Florida’s universities will be further pitted against one another under a revised funding model approved by the state university governing board.
Florida’s public universities are rated based on criteria including graduation rates and tuition. These are just a few of the performance-based metrics the board of governors is looking to expand upon. Under a revised scale being pitched by the board, schools that don’t meet 26 of 50 metrics stand to lose one percent of their state funding. In addition, the three lowest performing schools, even if they get over 26 points, wouldn’t qualify for additional, performance-based funds. Florida Board of Governors Chairman Mori Housseini says targeting universities’ base funding is necessary if the system is going to sway lawmakers into giving schools more money:
“They say ‘look, if you want new money, you have to have skin in the game.”
But the new funding model is raising concerns from university presidents.
Florida State University last year received an extra $2.1 million under a simpler version of the performance funding system. It’s also one of only two so-called “preeminent” universities in Florida and stands to gain under the revised model. The board of governors is trying to force improvements in the system, but FSU president Eric Barron worries about the impact on smaller schools:
"This presents the likelihood that all the universities at the bottom will lose every year," he said.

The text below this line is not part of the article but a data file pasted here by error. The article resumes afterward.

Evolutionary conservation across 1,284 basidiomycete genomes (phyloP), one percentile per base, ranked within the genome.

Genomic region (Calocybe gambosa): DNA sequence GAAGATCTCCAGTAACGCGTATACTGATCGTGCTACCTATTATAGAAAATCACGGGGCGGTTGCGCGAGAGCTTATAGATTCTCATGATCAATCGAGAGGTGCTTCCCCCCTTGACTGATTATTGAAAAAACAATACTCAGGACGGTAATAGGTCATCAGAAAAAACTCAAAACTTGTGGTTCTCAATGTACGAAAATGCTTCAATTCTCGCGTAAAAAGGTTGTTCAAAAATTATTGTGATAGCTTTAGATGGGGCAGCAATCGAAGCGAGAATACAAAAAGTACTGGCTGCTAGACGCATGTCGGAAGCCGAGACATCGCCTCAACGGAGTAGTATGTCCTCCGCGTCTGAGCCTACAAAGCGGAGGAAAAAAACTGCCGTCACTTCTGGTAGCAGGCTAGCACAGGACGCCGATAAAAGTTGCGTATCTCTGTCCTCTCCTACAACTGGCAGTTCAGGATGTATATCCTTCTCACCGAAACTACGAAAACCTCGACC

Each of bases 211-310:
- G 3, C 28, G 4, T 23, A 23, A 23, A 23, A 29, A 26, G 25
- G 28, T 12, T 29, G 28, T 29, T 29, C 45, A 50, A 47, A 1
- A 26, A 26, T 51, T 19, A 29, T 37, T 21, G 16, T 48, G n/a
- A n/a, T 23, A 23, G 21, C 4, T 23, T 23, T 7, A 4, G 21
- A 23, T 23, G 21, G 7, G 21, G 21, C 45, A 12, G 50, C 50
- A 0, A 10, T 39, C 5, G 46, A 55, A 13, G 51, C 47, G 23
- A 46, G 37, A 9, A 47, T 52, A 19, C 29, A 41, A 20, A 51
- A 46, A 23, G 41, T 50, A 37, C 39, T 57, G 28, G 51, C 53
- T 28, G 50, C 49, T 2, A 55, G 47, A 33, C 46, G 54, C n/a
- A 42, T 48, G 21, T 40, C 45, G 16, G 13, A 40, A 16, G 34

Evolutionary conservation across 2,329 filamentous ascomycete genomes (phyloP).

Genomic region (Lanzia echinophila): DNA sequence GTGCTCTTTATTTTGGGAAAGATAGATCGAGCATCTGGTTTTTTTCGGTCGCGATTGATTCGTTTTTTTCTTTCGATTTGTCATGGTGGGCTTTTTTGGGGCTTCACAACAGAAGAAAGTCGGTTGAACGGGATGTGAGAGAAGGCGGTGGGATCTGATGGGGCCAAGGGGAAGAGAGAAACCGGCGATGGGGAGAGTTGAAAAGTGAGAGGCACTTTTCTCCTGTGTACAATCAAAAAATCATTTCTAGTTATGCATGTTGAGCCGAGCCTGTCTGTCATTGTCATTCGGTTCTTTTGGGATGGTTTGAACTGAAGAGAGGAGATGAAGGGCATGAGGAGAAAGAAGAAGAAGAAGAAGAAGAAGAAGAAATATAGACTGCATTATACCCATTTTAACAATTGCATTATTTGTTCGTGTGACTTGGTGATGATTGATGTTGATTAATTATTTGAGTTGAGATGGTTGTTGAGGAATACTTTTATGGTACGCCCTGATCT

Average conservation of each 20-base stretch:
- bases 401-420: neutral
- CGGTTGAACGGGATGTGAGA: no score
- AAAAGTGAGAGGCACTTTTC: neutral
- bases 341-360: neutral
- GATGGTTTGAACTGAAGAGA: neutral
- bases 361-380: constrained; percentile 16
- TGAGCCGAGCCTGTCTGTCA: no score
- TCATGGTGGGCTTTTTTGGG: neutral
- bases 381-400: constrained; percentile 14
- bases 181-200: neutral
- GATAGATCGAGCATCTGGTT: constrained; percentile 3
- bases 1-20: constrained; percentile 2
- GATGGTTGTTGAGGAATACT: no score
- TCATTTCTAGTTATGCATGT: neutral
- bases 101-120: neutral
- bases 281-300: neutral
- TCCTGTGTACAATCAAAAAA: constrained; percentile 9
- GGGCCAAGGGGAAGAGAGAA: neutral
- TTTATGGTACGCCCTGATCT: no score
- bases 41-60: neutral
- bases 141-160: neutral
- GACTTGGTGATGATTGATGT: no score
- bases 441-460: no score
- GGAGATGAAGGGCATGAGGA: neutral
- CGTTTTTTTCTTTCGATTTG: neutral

Barron argues many of the issues the board is trying to address -- low graduation rates, a small number of science graduates and increasing salaries and job placements -- take longer than a year to fix, and those schools could continue to lose out for several budget cycles.
Last year, 11 of the state’s 12 universities split $20 million. But New College of Florida, Florida A&M and the University of West Florida would have received nothing under this year’s proposed changes. The Board of Governors approved the proposal Thursday and plans to take its suggestions to the Legislature. It’s also asking lawmakers to increase the performance funding pot to $50 million this year, and to put more than $320 million dollars into construction and maintenance projects that have been deferred for years.
There is not one penny for new construction in $321 million. We need $87 million for maintenance, $189 million for completion, and $55 million dollars for completion," Housseini said.
Historically, things like public school construction and maintenance projects have been funded through revenues made off of things like landlines. But the source of those dollars has dropped drastically in the past few years—leaving many projects incomplete or delayed. State Agriculture Commissioner Adam Putnam has proposed cutting business’ electricity taxes by half, and steering the rest of that revenue into the Public Education Capital Outlay, or PECO fund.
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